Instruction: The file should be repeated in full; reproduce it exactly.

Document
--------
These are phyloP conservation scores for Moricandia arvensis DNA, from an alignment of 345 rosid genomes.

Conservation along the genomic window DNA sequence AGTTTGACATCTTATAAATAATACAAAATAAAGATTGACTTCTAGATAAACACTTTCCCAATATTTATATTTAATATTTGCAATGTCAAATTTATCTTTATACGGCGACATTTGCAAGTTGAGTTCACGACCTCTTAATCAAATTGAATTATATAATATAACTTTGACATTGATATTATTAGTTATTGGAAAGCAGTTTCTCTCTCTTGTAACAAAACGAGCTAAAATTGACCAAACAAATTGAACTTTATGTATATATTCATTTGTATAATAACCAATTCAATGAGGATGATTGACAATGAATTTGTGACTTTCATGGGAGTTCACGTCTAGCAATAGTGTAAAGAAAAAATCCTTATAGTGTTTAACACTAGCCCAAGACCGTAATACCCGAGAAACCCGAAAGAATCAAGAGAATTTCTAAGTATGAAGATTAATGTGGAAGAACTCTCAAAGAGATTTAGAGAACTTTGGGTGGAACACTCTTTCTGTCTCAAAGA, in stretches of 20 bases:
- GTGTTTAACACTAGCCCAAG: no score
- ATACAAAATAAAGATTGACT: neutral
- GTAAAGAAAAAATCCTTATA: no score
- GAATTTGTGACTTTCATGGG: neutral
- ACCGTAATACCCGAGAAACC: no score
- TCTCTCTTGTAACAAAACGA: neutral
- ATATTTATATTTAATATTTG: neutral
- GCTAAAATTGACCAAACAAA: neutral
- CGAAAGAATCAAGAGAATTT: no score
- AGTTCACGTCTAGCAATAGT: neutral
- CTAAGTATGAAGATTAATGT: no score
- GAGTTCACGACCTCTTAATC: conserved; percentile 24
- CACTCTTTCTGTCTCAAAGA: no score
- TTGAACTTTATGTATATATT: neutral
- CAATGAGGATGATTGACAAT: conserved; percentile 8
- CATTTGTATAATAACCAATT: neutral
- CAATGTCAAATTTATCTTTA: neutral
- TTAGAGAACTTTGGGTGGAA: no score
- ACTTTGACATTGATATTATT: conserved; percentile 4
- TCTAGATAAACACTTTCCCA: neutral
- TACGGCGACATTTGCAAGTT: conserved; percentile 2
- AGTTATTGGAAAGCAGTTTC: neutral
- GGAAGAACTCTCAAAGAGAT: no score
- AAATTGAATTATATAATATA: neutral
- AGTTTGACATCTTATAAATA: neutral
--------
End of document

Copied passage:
These are phyloP conservation scores for Moricandia arvensis DNA, from an alignment of 345 rosid genomes.

Conservation along the genomic window DNA sequence AGTTTGACATCTTATAAATAATACAAAATAAAGATTGACTTCTAGATAAACACTTTCCCAATATTTATATTTAATATTTGCAATGTCAAATTTATCTTTATACGGCGACATTTGCAAGTTGAGTTCACGACCTCTTAATCAAATTGAATTATATAATATAACTTTGACATTGATATTATTAGTTATTGGAAAGCAGTTTCTCTCTCTTGTAACAAAACGAGCTAAAATTGACCAAACAAATTGAACTTTATGTATATATTCATTTGTATAATAACCAATTCAATGAGGATGATTGACAATGAATTTGTGACTTTCATGGGAGTTCACGTCTAGCAATAGTGTAAAGAAAAAATCCTTATAGTGTTTAACACTAGCCCAAGACCGTAATACCCGAGAAACCCGAAAGAATCAAGAGAATTTCTAAGTATGAAGATTAATGTGGAAGAACTCTCAAAGAGATTTAGAGAACTTTGGGTGGAACACTCTTTCTGTCTCAAAGA, in stretches of 20 bases:
- GTGTTTAACACTAGCCCAAG: no score
- ATACAAAATAAAGATTGACT: neutral
- GTAAAGAAAAAATCCTTATA: no score
- GAATTTGTGACTTTCATGGG: neutral
- ACCGTAATACCCGAGAAACC: no score
- TCTCTCTTGTAACAAAACGA: neutral
- ATATTTATATTTAATATTTG: neutral
- GCTAAAATTGACCAAACAAA: neutral
- CGAAAGAATCAAGAGAATTT: no score
- AGTTCACGTCTAGCAATAGT: neutral
- CTAAGTATGAAGATTAATGT: no score
- GAGTTCACGACCTCTTAATC: conserved; percentile 24
- CACTCTTTCTGTCTCAAAGA: no score
- TTGAACTTTATGTATATATT: neutral
- CAATGAGGATGATTGACAAT: conserved; percentile 8
- CATTTGTATAATAACCAATT: neutral
- CAATGTCAAATTTATCTTTA: neutral
- TTAGAGAACTTTGGGTGGAA: no score
- ACTTTGACATTGATATTATT: conserved; percentile 4
- TCTAGATAAACACTTTCCCA: neutral
- TACGGCGACATTTGCAAGTT: conserved; percentile 2
- AGTTATTGGAAAGCAGTTTC: neutral
- GGAAGAACTCTCAAAGAGAT: no score
- AAATTGAATTATATAATATA: neutral
- AGTTTGACATCTTATAAATA: neutral